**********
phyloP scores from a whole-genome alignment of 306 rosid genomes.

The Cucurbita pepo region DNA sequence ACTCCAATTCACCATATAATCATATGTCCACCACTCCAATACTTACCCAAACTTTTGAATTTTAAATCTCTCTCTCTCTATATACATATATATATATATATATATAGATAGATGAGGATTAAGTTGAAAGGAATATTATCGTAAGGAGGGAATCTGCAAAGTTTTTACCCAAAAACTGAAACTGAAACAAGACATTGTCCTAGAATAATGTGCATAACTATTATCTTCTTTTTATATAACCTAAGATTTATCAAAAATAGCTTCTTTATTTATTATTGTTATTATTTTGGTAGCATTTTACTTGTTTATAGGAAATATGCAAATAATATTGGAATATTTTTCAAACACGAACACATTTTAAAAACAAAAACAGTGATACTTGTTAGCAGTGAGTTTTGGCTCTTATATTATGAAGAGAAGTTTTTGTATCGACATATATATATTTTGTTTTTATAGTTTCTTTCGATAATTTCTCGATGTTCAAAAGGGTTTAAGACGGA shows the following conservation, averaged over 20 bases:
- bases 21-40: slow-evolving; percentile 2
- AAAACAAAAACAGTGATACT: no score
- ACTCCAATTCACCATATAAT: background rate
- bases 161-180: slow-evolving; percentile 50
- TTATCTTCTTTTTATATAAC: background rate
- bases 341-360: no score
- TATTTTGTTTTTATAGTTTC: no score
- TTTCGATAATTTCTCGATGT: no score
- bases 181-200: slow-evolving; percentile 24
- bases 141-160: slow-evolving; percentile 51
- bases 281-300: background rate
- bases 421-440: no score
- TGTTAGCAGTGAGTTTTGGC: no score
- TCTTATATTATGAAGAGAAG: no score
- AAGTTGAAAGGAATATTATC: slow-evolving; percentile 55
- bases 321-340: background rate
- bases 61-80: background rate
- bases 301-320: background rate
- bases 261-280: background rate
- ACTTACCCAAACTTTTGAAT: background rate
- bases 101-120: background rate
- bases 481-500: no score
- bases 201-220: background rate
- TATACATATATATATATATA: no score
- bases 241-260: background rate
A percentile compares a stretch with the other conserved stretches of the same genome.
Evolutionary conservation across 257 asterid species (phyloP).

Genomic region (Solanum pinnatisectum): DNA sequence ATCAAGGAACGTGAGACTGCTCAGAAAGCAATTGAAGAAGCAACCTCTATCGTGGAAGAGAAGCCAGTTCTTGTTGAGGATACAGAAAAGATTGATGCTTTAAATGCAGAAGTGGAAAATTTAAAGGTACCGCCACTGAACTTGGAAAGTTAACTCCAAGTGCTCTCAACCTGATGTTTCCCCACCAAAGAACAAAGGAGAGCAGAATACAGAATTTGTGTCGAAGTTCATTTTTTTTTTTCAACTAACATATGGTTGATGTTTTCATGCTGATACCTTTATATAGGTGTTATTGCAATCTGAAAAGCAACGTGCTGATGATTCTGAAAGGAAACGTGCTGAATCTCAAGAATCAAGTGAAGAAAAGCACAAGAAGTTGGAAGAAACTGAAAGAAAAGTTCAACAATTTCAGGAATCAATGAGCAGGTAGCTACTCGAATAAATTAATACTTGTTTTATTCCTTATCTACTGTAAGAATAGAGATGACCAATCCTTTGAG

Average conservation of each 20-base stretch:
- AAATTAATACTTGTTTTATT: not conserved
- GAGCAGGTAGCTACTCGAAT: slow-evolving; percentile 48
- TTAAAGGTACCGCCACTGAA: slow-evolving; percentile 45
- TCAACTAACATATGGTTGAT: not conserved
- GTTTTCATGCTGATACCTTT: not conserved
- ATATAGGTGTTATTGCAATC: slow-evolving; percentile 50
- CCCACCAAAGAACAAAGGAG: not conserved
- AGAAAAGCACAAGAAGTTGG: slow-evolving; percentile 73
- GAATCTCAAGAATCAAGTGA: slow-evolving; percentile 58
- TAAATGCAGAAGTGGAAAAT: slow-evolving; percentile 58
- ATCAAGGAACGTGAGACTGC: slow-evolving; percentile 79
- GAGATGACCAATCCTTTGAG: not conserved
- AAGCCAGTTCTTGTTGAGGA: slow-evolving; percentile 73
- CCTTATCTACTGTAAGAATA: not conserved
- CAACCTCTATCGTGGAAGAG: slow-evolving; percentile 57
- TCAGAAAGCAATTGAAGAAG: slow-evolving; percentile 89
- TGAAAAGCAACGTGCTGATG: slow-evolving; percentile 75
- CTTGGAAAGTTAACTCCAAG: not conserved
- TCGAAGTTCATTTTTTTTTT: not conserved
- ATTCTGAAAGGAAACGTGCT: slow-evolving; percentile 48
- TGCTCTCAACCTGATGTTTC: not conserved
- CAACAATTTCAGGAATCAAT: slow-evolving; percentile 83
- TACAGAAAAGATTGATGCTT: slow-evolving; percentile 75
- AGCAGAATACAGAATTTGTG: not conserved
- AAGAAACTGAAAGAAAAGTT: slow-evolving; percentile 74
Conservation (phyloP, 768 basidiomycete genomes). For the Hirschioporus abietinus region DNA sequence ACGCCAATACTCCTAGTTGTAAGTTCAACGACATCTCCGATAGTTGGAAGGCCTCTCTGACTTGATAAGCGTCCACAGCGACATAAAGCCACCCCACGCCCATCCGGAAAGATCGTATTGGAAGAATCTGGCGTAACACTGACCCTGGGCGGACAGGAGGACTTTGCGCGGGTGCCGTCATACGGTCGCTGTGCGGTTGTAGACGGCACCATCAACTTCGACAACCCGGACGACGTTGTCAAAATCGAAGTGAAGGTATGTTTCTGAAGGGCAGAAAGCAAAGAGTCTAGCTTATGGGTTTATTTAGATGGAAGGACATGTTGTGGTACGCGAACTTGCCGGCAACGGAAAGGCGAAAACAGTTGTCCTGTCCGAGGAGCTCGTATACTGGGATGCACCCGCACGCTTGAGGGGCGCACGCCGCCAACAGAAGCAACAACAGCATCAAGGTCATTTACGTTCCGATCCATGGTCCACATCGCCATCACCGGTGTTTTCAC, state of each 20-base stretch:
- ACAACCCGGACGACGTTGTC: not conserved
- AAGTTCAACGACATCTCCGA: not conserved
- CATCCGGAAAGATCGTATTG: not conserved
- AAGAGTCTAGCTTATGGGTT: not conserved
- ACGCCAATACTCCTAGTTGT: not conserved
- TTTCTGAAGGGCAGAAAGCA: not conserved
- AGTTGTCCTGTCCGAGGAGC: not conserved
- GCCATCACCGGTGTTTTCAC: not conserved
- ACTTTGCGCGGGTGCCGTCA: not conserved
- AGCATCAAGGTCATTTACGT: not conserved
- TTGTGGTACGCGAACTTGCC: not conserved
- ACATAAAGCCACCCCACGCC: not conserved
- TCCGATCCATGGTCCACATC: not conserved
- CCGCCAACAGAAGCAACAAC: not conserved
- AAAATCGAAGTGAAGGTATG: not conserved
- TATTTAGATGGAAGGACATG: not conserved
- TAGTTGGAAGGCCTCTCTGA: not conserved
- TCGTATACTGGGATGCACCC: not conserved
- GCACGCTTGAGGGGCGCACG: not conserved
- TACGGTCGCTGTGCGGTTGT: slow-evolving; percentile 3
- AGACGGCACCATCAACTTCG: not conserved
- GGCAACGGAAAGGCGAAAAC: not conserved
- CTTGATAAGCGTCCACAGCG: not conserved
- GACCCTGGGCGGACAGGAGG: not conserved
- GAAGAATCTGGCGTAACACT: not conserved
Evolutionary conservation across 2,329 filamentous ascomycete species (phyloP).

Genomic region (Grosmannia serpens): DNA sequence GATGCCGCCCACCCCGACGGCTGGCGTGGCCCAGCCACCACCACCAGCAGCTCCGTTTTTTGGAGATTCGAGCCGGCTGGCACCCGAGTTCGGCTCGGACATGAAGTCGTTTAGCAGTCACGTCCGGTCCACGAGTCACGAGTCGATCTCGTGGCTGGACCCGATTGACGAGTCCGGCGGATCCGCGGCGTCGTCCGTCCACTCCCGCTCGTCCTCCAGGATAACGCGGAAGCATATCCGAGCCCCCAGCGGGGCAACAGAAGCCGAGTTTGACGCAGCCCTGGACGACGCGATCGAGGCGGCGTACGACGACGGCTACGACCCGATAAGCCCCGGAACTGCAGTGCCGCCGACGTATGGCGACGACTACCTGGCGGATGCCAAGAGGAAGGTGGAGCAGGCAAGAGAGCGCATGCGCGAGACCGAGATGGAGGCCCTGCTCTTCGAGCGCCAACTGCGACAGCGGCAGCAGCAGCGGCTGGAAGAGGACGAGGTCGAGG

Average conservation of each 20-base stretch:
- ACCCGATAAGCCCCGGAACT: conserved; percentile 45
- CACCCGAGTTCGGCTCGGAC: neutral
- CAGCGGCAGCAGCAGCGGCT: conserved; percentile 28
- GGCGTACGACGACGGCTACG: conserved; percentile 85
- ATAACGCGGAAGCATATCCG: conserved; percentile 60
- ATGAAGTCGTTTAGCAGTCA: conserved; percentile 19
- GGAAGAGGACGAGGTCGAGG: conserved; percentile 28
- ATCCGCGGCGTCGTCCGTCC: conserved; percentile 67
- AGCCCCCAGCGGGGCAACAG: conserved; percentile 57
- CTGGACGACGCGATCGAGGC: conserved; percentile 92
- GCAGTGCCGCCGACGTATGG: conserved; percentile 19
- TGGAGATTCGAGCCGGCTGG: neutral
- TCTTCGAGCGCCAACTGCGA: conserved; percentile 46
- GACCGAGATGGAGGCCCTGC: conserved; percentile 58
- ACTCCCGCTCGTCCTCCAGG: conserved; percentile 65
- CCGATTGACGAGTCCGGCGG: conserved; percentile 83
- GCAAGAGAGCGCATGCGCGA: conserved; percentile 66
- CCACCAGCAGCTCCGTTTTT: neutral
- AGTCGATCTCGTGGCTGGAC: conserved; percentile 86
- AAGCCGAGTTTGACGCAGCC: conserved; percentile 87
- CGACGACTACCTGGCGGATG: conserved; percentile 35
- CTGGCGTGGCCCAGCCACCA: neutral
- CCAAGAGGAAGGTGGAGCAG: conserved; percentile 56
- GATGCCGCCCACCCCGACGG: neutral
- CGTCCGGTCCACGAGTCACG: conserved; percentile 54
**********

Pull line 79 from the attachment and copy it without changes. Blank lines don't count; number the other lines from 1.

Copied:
- GGCAACGGAAAGGCGAAAAC: not conserved